Putting the spotlight on: soy

Unless you take great care to avoid it, you’ll almost certainly eat something containing soy today. Questions about soy’s safety are becoming relevant to us all

My first encounter with a soya bean was a tentative, slightly embarrassed exploration of a soggy, salty edamame pod in a Japanese restaurant. After watching my more urbane tablemates delicately slide the small beans into their mouths, placing the empty pod to one side, I cautiously followed suit. My companion charged blindly ahead, chewing on the entire stringy, inedible pod for minutes before furtively depositing the fibrous mess into a napkin. This kind of socially awkward scenario is the closest that many of us come to serious consideration of the humble soya bean. But this little green legume has become one of the most controversial characters in modern nutrition.

Two-thirds of all manufactured foods are currently estimated to contain soy ingredients. A quick survey of my own pantry reveals that if today was a lazy day in my kitchen, I could unwittingly eat something containing soy for every single meal: breakfast (in my cereal), morning tea (a muesli bar), lunch (in my sandwich bread), afternoon snack (rice crackers), dinner (via a package of fresh filled pasta) and a late-night snack (anything chocolate). And because I drink soy milk instead of cow’s milk, I’d be sipping on several mugs of soy-saturated tea in between all that.

We’re eating soy at unprecedented levels, says author John Robbins, whose influential 1987 book Diet for a New America inspired thousands to adopt a vegetarian diet. Back then, soy products were mostly produced as substitutes for meat and dairy foods, aimed at vegetarians and vegans. But the use of soy-derived ingredients in Western foodstuffs has skyrocketed over the past 20 years, partly due to soy’s reputation as a health food.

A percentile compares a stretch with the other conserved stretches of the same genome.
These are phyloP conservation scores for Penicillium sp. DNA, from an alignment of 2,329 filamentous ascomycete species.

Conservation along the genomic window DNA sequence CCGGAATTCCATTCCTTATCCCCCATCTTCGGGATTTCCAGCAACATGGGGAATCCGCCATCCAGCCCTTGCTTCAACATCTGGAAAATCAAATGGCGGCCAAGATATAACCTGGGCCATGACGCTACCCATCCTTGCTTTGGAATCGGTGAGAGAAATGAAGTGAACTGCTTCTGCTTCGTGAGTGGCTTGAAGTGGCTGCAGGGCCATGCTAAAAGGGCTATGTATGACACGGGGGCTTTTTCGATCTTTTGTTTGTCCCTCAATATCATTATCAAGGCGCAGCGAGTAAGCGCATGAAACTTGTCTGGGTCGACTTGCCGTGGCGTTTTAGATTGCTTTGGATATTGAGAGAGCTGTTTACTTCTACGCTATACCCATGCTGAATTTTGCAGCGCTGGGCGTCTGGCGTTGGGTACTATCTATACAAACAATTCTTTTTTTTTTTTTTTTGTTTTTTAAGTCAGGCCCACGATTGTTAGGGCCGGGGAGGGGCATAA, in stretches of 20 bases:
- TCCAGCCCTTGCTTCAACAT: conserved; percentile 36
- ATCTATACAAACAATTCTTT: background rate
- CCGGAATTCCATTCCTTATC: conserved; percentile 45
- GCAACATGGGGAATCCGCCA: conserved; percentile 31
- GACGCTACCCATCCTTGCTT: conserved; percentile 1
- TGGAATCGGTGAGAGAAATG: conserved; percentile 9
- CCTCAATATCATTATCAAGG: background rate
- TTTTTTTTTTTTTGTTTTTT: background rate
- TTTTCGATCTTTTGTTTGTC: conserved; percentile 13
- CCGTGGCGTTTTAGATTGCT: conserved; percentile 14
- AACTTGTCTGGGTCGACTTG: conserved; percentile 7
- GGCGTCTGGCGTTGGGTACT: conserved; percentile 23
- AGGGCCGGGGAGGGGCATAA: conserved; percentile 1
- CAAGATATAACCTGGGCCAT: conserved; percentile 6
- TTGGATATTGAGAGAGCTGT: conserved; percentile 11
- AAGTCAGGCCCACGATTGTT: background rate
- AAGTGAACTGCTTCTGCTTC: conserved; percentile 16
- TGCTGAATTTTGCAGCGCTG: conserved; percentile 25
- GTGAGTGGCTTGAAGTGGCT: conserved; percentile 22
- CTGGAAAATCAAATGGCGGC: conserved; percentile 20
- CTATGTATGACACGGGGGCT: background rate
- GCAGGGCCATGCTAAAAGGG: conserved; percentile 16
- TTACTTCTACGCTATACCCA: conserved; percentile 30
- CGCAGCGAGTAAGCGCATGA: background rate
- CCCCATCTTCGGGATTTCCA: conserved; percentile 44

“It is an experiment, and should be undertaken, if at all, with great humility, watchfulness and caution,” Robbins warns. “Instead, under the influence of an almost mystical belief in soy’s virtues, we’ve tended to fall prey to the illusion … that if a little is good, then surely more must be better.” As soy-derived ingredients become increasingly ubiquitous in our food, people are questioning whether soy is safe to consume with such frequency – or indeed, at all.

To begin asking these questions is to wade into a highly polarised debate, where one side sings the praises of soy the super food, while the other warns that soy is as harmful as asbestos, and accusations of bias and misrepresentation are spat back and forth.

The most vocal participants in the debate often have vested interests. Companies selling soy products have websites that tout soy’s benefits (www.soyfacts.co.nz is run by Sanitarium; www.soy.net.nz by Vitasoy). Seemingly independent sources are accused of receiving funding from the dairy, meat or soy industries. Connections can be traced from the most public anti-soy campaigners to the Weston A. Price Foundation, which advocates a diet high in animal fats. Many other soy critics take information from the Soy Online Service, which was run by New Zealand dairy farmers Richard and Valerie James (the site is now offline, although still accessible via web.archive.org). Most confusingly, credible scientific studies and experts can be found on each side of the debate.